Technical Discussion
  >> Home Networking, Internet Connection Sharing, etc.


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Standard User Woolwich
(committed) Sun 21-Jun-20 13:14:16
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Re: VPN site to site connection speeds


[re: Woolwich] [link to this post]
 
So for the moment, and maybe as a medium to long term solution, I'm uploading a large set of files over rsync. That's saturating the 20Mbs upload so can't ask for more. At the download end I see spikes up to 30Mbs, but how reliable that is only FritzBox could say.

The low speed VPN works well enough for file sharing and access to the central file server. But for big data movements maybe rsync is the way to go. Saves the expense of new VPN routers and configuration.

What could go wrong?
Standard User caffn8me
(eat-sleep-adslguide) Sun 21-Jun-20 15:48:34
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Re: VPN site to site connection speeds


[re: Woolwich] [link to this post]
 
I use rsync reliably on a cron job every fifteen minutes between two sites. Although they're both connected by VPN the rsync uses SSH directly over the internet with appropriate firewall rules in place.

Sarah

--
If I can't drink my bowl of coffee three times daily, then in my torment, I will shrivel up like a piece of roast goat

Spiders on coffee - Badass spiders on drugs
Standard User Woolwich
(committed) Sun 21-Jun-20 18:50:03
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Re: VPN site to site connection speeds


[re: caffn8me] [link to this post]
 
In reply to a post by caffn8me:
I use rsync reliably on a cron job every fifteen minutes between two sites. Although they're both connected by VPN the rsync uses SSH directly over the internet with appropriate firewall rules in place.

Same setup then but I only need rsync once a day. What are "appropriate firewall rules in place"? Just, you know, checking...


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Standard User jabuzzard
(committed) Sun 21-Jun-20 21:45:00
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Re: VPN site to site connection speeds


[re: Woolwich] [link to this post]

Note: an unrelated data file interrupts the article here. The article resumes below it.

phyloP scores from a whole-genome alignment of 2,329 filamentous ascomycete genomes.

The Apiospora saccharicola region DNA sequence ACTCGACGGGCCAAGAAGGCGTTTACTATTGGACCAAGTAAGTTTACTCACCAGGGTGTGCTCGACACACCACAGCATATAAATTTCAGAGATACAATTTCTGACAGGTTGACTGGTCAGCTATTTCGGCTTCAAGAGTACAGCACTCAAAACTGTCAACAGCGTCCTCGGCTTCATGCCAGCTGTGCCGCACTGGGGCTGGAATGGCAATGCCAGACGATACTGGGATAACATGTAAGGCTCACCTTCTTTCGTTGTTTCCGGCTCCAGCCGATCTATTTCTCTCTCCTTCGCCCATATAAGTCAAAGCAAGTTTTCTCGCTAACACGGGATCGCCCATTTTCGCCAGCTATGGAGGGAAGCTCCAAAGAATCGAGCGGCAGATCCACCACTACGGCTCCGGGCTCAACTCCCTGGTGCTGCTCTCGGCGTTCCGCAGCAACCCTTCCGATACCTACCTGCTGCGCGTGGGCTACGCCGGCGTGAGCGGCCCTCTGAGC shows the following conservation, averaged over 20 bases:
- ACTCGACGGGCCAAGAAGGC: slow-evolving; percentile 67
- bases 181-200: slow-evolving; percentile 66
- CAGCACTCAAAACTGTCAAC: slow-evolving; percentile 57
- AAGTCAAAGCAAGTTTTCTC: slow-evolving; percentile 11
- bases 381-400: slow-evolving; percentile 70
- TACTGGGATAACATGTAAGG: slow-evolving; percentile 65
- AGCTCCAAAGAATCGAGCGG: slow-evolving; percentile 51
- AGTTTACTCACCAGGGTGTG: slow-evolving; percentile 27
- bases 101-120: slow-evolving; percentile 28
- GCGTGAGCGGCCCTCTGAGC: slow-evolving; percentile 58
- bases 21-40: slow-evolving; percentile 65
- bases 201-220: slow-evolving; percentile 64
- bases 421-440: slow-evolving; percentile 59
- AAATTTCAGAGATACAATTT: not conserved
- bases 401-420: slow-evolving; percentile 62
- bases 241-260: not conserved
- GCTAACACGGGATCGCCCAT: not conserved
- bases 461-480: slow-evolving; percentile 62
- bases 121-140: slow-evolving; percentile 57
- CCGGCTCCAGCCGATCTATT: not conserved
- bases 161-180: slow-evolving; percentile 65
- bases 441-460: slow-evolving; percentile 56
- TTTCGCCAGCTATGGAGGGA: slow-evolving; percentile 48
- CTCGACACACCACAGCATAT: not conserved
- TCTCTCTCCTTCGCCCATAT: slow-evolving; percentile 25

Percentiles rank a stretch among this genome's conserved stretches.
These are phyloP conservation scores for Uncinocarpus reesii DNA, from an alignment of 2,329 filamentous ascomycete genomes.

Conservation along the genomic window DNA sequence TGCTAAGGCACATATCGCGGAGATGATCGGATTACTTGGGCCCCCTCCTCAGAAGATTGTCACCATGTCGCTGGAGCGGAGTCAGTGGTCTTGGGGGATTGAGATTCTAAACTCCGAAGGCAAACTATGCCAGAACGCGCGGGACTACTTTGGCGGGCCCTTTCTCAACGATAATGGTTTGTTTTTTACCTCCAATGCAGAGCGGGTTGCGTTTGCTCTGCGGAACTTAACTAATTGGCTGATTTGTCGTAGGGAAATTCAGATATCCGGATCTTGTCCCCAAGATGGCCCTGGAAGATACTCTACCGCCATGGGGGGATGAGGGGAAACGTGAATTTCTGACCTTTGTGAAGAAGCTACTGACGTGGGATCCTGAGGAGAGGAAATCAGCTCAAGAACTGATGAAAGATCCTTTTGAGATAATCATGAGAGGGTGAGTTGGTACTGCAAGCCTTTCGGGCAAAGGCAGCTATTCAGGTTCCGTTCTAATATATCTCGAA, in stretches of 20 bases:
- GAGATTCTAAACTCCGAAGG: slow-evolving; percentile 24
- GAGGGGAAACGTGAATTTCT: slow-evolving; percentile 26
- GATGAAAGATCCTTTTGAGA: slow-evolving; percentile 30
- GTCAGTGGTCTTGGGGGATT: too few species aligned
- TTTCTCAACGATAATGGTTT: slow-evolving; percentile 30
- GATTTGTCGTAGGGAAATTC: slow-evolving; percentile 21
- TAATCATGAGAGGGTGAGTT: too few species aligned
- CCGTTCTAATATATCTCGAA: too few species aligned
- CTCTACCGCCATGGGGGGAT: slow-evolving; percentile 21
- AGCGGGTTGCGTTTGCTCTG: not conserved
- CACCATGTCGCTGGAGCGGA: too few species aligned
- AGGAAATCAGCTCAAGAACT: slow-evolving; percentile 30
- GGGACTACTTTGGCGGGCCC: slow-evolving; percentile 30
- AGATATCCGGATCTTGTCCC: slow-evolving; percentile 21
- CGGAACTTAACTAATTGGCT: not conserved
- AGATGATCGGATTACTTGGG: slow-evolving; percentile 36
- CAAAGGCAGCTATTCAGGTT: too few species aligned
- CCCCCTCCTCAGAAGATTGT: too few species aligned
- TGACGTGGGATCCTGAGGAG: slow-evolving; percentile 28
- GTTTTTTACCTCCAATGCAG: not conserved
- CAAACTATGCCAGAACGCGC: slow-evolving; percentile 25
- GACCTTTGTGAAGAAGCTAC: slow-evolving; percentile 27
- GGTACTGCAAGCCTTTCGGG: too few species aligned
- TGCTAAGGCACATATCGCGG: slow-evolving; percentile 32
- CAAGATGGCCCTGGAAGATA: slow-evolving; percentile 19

In my experience the appropriate firewall rules for SSH are to rate limit connections. You could have a allow list for IP address, but for a bunch of the servers I run that is a none starter. Think login nodes for a HPC cluster and our users are coming from all over the place. And no my servers didn't get hacked unlike a bunch of other HPC sites inthe UK and Europe smile The collective experience is you can't trust fricking users because they generate private SSH keys that are not protected with a passphrase, and you can't check what the idiots are doing. Consequently SSH key logins have been disabled (never liked them for this very reason). So decent password, three unsuccessful logins IP banned for 5 minutes. Sure the user might write the password down (though this is super unlikely in our scenario as it's their AD password and it's regularly needed). However some state sponsored hacker in China cant see the postit note in your draw unlike your SSH key.

Oh and I would strongly recommend making sure your known_hosts file is hashed. Default on Ubuntu/Debian, not on RHEL derivatives.

On a related note I have setup site to site VPN's between two Edgerouters, and between an Edgerouter and a Draytek. Though I can't get a CentOS 7 box to talk to an Edgerouter. I tend not to use the web interface on the Edgerouters. In fact I can't think when I last logged on, I have a feeling they may be disabled.
Standard User caffn8me
(eat-sleep-adslguide) Mon 22-Jun-20 17:03:19
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Re: VPN site to site connection speeds


[re: Woolwich] [link to this post]
 
Opening up SSH to the outside world is obviously a security risk as some folks have recently discovered.

In my case, appropriate firewall rules means allowing inbound access from specific IP addresses to these servers. All my servers run SSH but not all are accessible from any IP address.

I do run some SSH servers accessible from everywhere (except for countries I've decided are rogue) and for these I run SSH on a non-standard port. I know people will say "but if people scan you they will find your SSH servers anyway" but that's highly unlikely.

Most SSH scans target port 22 and any IP address attempting to connect to me on this port gets autoblocked for a significant period of time. Also, a port scan results in an automatic block for a long time.